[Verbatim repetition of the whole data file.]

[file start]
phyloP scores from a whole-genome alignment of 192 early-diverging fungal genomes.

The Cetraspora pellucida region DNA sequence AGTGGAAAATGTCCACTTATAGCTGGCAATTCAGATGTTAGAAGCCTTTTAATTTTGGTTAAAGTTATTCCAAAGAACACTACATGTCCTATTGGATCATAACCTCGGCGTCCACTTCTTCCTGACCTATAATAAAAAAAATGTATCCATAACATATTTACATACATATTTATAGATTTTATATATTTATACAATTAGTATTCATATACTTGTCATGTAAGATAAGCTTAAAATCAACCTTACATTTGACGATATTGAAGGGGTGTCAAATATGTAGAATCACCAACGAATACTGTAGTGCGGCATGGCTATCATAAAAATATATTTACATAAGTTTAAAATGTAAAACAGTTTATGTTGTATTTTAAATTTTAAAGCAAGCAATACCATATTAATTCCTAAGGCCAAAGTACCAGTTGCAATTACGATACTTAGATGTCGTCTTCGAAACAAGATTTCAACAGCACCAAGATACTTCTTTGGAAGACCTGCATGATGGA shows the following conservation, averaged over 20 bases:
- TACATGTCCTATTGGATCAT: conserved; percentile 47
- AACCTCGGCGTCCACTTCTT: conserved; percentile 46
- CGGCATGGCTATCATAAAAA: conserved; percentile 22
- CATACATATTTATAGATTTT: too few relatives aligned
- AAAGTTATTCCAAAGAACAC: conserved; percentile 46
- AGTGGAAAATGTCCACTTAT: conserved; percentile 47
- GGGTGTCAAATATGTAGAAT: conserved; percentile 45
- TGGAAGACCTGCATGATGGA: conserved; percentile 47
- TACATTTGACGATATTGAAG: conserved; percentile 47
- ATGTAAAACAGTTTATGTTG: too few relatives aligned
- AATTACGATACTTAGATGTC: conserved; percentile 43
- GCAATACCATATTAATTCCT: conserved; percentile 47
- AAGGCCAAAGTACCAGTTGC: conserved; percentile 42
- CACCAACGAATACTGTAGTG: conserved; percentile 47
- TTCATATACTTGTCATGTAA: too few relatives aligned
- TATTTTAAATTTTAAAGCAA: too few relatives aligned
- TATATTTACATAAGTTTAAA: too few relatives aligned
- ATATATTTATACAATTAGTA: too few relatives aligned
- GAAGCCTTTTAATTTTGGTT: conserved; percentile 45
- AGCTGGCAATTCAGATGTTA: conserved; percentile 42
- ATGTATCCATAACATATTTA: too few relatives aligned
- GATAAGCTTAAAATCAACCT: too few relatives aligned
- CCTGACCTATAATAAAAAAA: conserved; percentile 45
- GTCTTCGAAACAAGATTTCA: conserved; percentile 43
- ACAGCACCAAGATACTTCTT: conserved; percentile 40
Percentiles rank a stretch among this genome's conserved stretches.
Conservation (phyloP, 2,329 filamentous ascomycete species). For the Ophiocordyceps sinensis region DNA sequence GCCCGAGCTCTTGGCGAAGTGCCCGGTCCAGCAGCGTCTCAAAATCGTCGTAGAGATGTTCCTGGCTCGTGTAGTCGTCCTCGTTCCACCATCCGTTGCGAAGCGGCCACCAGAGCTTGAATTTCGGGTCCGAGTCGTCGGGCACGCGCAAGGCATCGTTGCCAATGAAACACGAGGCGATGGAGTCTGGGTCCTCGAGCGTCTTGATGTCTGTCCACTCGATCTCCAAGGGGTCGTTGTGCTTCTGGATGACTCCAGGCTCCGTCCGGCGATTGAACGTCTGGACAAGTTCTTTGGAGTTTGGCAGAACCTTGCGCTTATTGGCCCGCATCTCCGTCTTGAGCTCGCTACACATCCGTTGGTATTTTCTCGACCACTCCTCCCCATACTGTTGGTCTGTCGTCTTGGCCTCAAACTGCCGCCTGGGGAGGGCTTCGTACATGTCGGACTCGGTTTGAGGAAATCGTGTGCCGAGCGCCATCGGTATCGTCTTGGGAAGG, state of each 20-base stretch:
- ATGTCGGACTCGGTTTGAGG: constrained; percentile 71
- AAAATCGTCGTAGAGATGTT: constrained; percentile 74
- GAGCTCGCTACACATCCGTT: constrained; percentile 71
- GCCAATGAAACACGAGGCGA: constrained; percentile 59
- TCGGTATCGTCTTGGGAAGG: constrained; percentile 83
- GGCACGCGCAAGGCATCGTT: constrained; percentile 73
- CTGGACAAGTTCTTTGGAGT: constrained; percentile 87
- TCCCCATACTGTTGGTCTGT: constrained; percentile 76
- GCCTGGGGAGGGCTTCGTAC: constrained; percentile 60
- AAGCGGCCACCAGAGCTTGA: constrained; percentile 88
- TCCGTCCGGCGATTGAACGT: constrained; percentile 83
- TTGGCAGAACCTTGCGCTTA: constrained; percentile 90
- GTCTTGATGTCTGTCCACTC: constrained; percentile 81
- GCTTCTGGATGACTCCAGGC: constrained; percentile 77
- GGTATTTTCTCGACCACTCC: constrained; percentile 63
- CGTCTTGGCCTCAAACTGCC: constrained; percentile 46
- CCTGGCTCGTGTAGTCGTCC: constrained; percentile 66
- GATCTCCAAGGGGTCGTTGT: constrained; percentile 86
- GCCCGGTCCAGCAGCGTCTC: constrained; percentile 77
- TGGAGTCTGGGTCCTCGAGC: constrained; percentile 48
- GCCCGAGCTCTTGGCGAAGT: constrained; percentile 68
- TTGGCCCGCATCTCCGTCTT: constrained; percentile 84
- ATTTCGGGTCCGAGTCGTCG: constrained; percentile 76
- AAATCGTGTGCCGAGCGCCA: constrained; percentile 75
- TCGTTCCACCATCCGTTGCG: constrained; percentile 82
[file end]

phyloP scores from a whole-genome alignment of 192 early-diverging fungal genomes.

The Cetraspora pellucida region DNA sequence AGTGGAAAATGTCCACTTATAGCTGGCAATTCAGATGTTAGAAGCCTTTTAATTTTGGTTAAAGTTATTCCAAAGAACACTACATGTCCTATTGGATCATAACCTCGGCGTCCACTTCTTCCTGACCTATAATAAAAAAAATGTATCCATAACATATTTACATACATATTTATAGATTTTATATATTTATACAATTAGTATTCATATACTTGTCATGTAAGATAAGCTTAAAATCAACCTTACATTTGACGATATTGAAGGGGTGTCAAATATGTAGAATCACCAACGAATACTGTAGTGCGGCATGGCTATCATAAAAATATATTTACATAAGTTTAAAATGTAAAACAGTTTATGTTGTATTTTAAATTTTAAAGCAAGCAATACCATATTAATTCCTAAGGCCAAAGTACCAGTTGCAATTACGATACTTAGATGTCGTCTTCGAAACAAGATTTCAACAGCACCAAGATACTTCTTTGGAAGACCTGCATGATGGA shows the following conservation, averaged over 20 bases:
- TACATGTCCTATTGGATCAT: conserved; percentile 47
- AACCTCGGCGTCCACTTCTT: conserved; percentile 46
- CGGCATGGCTATCATAAAAA: conserved; percentile 22
- CATACATATTTATAGATTTT: too few relatives aligned
- AAAGTTATTCCAAAGAACAC: conserved; percentile 46
- AGTGGAAAATGTCCACTTAT: conserved; percentile 47
- GGGTGTCAAATATGTAGAAT: conserved; percentile 45
- TGGAAGACCTGCATGATGGA: conserved; percentile 47
- TACATTTGACGATATTGAAG: conserved; percentile 47
- ATGTAAAACAGTTTATGTTG: too few relatives aligned
- AATTACGATACTTAGATGTC: conserved; percentile 43
- GCAATACCATATTAATTCCT: conserved; percentile 47
- AAGGCCAAAGTACCAGTTGC: conserved; percentile 42
- CACCAACGAATACTGTAGTG: conserved; percentile 47
- TTCATATACTTGTCATGTAA: too few relatives aligned
- TATTTTAAATTTTAAAGCAA: too few relatives aligned
- TATATTTACATAAGTTTAAA: too few relatives aligned
- ATATATTTATACAATTAGTA: too few relatives aligned
- GAAGCCTTTTAATTTTGGTT: conserved; percentile 45
- AGCTGGCAATTCAGATGTTA: conserved; percentile 42
- ATGTATCCATAACATATTTA: too few relatives aligned
- GATAAGCTTAAAATCAACCT: too few relatives aligned
- CCTGACCTATAATAAAAAAA: conserved; percentile 45
- GTCTTCGAAACAAGATTTCA: conserved; percentile 43
- ACAGCACCAAGATACTTCTT: conserved; percentile 40
Percentiles rank a stretch among this genome's conserved stretches.
Conservation (phyloP, 2,329 filamentous ascomycete species). For the Ophiocordyceps sinensis region DNA sequence GCCCGAGCTCTTGGCGAAGTGCCCGGTCCAGCAGCGTCTCAAAATCGTCGTAGAGATGTTCCTGGCTCGTGTAGTCGTCCTCGTTCCACCATCCGTTGCGAAGCGGCCACCAGAGCTTGAATTTCGGGTCCGAGTCGTCGGGCACGCGCAAGGCATCGTTGCCAATGAAACACGAGGCGATGGAGTCTGGGTCCTCGAGCGTCTTGATGTCTGTCCACTCGATCTCCAAGGGGTCGTTGTGCTTCTGGATGACTCCAGGCTCCGTCCGGCGATTGAACGTCTGGACAAGTTCTTTGGAGTTTGGCAGAACCTTGCGCTTATTGGCCCGCATCTCCGTCTTGAGCTCGCTACACATCCGTTGGTATTTTCTCGACCACTCCTCCCCATACTGTTGGTCTGTCGTCTTGGCCTCAAACTGCCGCCTGGGGAGGGCTTCGTACATGTCGGACTCGGTTTGAGGAAATCGTGTGCCGAGCGCCATCGGTATCGTCTTGGGAAGG, state of each 20-base stretch:
- ATGTCGGACTCGGTTTGAGG: constrained; percentile 71
- AAAATCGTCGTAGAGATGTT: constrained; percentile 74
- GAGCTCGCTACACATCCGTT: constrained; percentile 71
- GCCAATGAAACACGAGGCGA: constrained; percentile 59
- TCGGTATCGTCTTGGGAAGG: constrained; percentile 83
- GGCACGCGCAAGGCATCGTT: constrained; percentile 73
- CTGGACAAGTTCTTTGGAGT: constrained; percentile 87
- TCCCCATACTGTTGGTCTGT: constrained; percentile 76
- GCCTGGGGAGGGCTTCGTAC: constrained; percentile 60
- AAGCGGCCACCAGAGCTTGA: constrained; percentile 88
- TCCGTCCGGCGATTGAACGT: constrained; percentile 83
- TTGGCAGAACCTTGCGCTTA: constrained; percentile 90
- GTCTTGATGTCTGTCCACTC: constrained; percentile 81
- GCTTCTGGATGACTCCAGGC: constrained; percentile 77
- GGTATTTTCTCGACCACTCC: constrained; percentile 63
- CGTCTTGGCCTCAAACTGCC: constrained; percentile 46
- CCTGGCTCGTGTAGTCGTCC: constrained; percentile 66
- GATCTCCAAGGGGTCGTTGT: constrained; percentile 86
- GCCCGGTCCAGCAGCGTCTC: constrained; percentile 77
- TGGAGTCTGGGTCCTCGAGC: constrained; percentile 48
- GCCCGAGCTCTTGGCGAAGT: constrained; percentile 68
- TTGGCCCGCATCTCCGTCTT: constrained; percentile 84
- ATTTCGGGTCCGAGTCGTCG: constrained; percentile 76
- AAATCGTGTGCCGAGCGCCA: constrained; percentile 75
- TCGTTCCACCATCCGTTGCG: constrained; percentile 82